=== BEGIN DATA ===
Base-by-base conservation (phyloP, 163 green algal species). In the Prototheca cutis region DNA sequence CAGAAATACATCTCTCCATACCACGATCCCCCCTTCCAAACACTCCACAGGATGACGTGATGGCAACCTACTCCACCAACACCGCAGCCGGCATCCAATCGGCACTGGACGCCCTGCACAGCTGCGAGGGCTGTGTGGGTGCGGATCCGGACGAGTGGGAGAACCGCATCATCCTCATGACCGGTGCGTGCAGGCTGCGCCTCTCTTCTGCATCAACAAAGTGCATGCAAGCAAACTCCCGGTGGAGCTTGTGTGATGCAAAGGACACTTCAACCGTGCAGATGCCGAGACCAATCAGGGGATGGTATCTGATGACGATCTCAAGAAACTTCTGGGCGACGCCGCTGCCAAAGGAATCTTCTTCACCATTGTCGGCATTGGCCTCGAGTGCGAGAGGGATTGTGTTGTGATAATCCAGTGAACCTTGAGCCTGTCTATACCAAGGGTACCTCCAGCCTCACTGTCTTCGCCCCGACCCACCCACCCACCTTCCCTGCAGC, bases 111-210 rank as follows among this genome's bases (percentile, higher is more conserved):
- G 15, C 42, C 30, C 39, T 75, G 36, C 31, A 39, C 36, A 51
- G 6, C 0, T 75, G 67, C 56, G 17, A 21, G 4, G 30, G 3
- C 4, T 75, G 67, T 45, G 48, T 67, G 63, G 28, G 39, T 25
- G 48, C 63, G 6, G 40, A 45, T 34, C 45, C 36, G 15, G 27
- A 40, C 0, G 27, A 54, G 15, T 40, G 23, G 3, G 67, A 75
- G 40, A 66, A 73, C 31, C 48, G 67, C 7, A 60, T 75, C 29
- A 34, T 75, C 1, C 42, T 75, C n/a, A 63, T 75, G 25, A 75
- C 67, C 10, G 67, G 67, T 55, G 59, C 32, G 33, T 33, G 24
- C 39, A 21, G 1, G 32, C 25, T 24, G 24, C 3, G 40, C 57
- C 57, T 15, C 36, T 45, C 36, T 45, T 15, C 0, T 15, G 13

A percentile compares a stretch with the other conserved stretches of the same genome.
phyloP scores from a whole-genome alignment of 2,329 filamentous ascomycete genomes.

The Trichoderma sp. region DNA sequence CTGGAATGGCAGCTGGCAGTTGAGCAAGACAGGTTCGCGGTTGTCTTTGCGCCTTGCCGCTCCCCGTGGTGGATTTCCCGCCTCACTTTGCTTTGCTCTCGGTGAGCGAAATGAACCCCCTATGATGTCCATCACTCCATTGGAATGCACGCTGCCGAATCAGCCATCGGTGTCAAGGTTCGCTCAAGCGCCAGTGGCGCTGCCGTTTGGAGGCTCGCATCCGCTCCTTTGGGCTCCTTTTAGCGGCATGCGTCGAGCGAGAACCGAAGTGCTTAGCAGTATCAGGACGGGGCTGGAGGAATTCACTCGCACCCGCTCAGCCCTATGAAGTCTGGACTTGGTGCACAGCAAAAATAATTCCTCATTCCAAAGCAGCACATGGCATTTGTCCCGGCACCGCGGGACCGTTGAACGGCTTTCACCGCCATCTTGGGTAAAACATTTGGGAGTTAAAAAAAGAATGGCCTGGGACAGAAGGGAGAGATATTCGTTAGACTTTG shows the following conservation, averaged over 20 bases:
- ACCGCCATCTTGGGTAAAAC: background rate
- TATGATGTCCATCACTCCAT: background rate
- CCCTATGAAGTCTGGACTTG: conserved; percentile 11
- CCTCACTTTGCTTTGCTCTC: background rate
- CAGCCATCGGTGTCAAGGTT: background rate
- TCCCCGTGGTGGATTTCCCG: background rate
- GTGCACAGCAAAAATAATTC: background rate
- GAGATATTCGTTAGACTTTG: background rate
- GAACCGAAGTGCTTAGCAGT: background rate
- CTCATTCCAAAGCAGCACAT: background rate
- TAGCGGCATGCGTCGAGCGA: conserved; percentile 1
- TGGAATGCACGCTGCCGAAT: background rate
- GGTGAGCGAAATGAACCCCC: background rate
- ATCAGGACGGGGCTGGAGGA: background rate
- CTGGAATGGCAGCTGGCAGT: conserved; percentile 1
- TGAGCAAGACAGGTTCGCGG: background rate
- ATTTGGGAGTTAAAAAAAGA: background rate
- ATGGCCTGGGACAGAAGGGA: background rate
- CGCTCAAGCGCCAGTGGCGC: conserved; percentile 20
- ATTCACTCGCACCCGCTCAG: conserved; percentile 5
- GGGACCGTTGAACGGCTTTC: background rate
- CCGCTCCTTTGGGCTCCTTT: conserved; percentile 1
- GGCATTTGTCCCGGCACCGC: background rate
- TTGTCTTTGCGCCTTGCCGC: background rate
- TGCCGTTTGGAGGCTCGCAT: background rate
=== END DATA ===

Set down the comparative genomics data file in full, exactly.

Base-by-base conservation (phyloP, 163 green algal species). In the Prototheca cutis region DNA sequence CAGAAATACATCTCTCCATACCACGATCCCCCCTTCCAAACACTCCACAGGATGACGTGATGGCAACCTACTCCACCAACACCGCAGCCGGCATCCAATCGGCACTGGACGCCCTGCACAGCTGCGAGGGCTGTGTGGGTGCGGATCCGGACGAGTGGGAGAACCGCATCATCCTCATGACCGGTGCGTGCAGGCTGCGCCTCTCTTCTGCATCAACAAAGTGCATGCAAGCAAACTCCCGGTGGAGCTTGTGTGATGCAAAGGACACTTCAACCGTGCAGATGCCGAGACCAATCAGGGGATGGTATCTGATGACGATCTCAAGAAACTTCTGGGCGACGCCGCTGCCAAAGGAATCTTCTTCACCATTGTCGGCATTGGCCTCGAGTGCGAGAGGGATTGTGTTGTGATAATCCAGTGAACCTTGAGCCTGTCTATACCAAGGGTACCTCCAGCCTCACTGTCTTCGCCCCGACCCACCCACCCACCTTCCCTGCAGC, bases 111-210 rank as follows among this genome's bases (percentile, higher is more conserved):
- G 15, C 42, C 30, C 39, T 75, G 36, C 31, A 39, C 36, A 51
- G 6, C 0, T 75, G 67, C 56, G 17, A 21, G 4, G 30, G 3
- C 4, T 75, G 67, T 45, G 48, T 67, G 63, G 28, G 39, T 25
- G 48, C 63, G 6, G 40, A 45, T 34, C 45, C 36, G 15, G 27
- A 40, C 0, G 27, A 54, G 15, T 40, G 23, G 3, G 67, A 75
- G 40, A 66, A 73, C 31, C 48, G 67, C 7, A 60, T 75, C 29
- A 34, T 75, C 1, C 42, T 75, C n/a, A 63, T 75, G 25, A 75
- C 67, C 10, G 67, G 67, T 55, G 59, C 32, G 33, T 33, G 24
- C 39, A 21, G 1, G 32, C 25, T 24, G 24, C 3, G 40, C 57
- C 57, T 15, C 36, T 45, C 36, T 45, T 15, C 0, T 15, G 13

A percentile compares a stretch with the other conserved stretches of the same genome.
phyloP scores from a whole-genome alignment of 2,329 filamentous ascomycete genomes.

The Trichoderma sp. region DNA sequence CTGGAATGGCAGCTGGCAGTTGAGCAAGACAGGTTCGCGGTTGTCTTTGCGCCTTGCCGCTCCCCGTGGTGGATTTCCCGCCTCACTTTGCTTTGCTCTCGGTGAGCGAAATGAACCCCCTATGATGTCCATCACTCCATTGGAATGCACGCTGCCGAATCAGCCATCGGTGTCAAGGTTCGCTCAAGCGCCAGTGGCGCTGCCGTTTGGAGGCTCGCATCCGCTCCTTTGGGCTCCTTTTAGCGGCATGCGTCGAGCGAGAACCGAAGTGCTTAGCAGTATCAGGACGGGGCTGGAGGAATTCACTCGCACCCGCTCAGCCCTATGAAGTCTGGACTTGGTGCACAGCAAAAATAATTCCTCATTCCAAAGCAGCACATGGCATTTGTCCCGGCACCGCGGGACCGTTGAACGGCTTTCACCGCCATCTTGGGTAAAACATTTGGGAGTTAAAAAAAGAATGGCCTGGGACAGAAGGGAGAGATATTCGTTAGACTTTG shows the following conservation, averaged over 20 bases:
- ACCGCCATCTTGGGTAAAAC: background rate
- TATGATGTCCATCACTCCAT: background rate
- CCCTATGAAGTCTGGACTTG: conserved; percentile 11
- CCTCACTTTGCTTTGCTCTC: background rate
- CAGCCATCGGTGTCAAGGTT: background rate
- TCCCCGTGGTGGATTTCCCG: background rate
- GTGCACAGCAAAAATAATTC: background rate
- GAGATATTCGTTAGACTTTG: background rate
- GAACCGAAGTGCTTAGCAGT: background rate
- CTCATTCCAAAGCAGCACAT: background rate
- TAGCGGCATGCGTCGAGCGA: conserved; percentile 1
- TGGAATGCACGCTGCCGAAT: background rate
- GGTGAGCGAAATGAACCCCC: background rate
- ATCAGGACGGGGCTGGAGGA: background rate
- CTGGAATGGCAGCTGGCAGT: conserved; percentile 1
- TGAGCAAGACAGGTTCGCGG: background rate
- ATTTGGGAGTTAAAAAAAGA: background rate
- ATGGCCTGGGACAGAAGGGA: background rate
- CGCTCAAGCGCCAGTGGCGC: conserved; percentile 20
- ATTCACTCGCACCCGCTCAG: conserved; percentile 5
- GGGACCGTTGAACGGCTTTC: background rate
- CCGCTCCTTTGGGCTCCTTT: conserved; percentile 1
- GGCATTTGTCCCGGCACCGC: background rate
- TTGTCTTTGCGCCTTGCCGC: background rate
- TGCCGTTTGGAGGCTCGCAT: background rate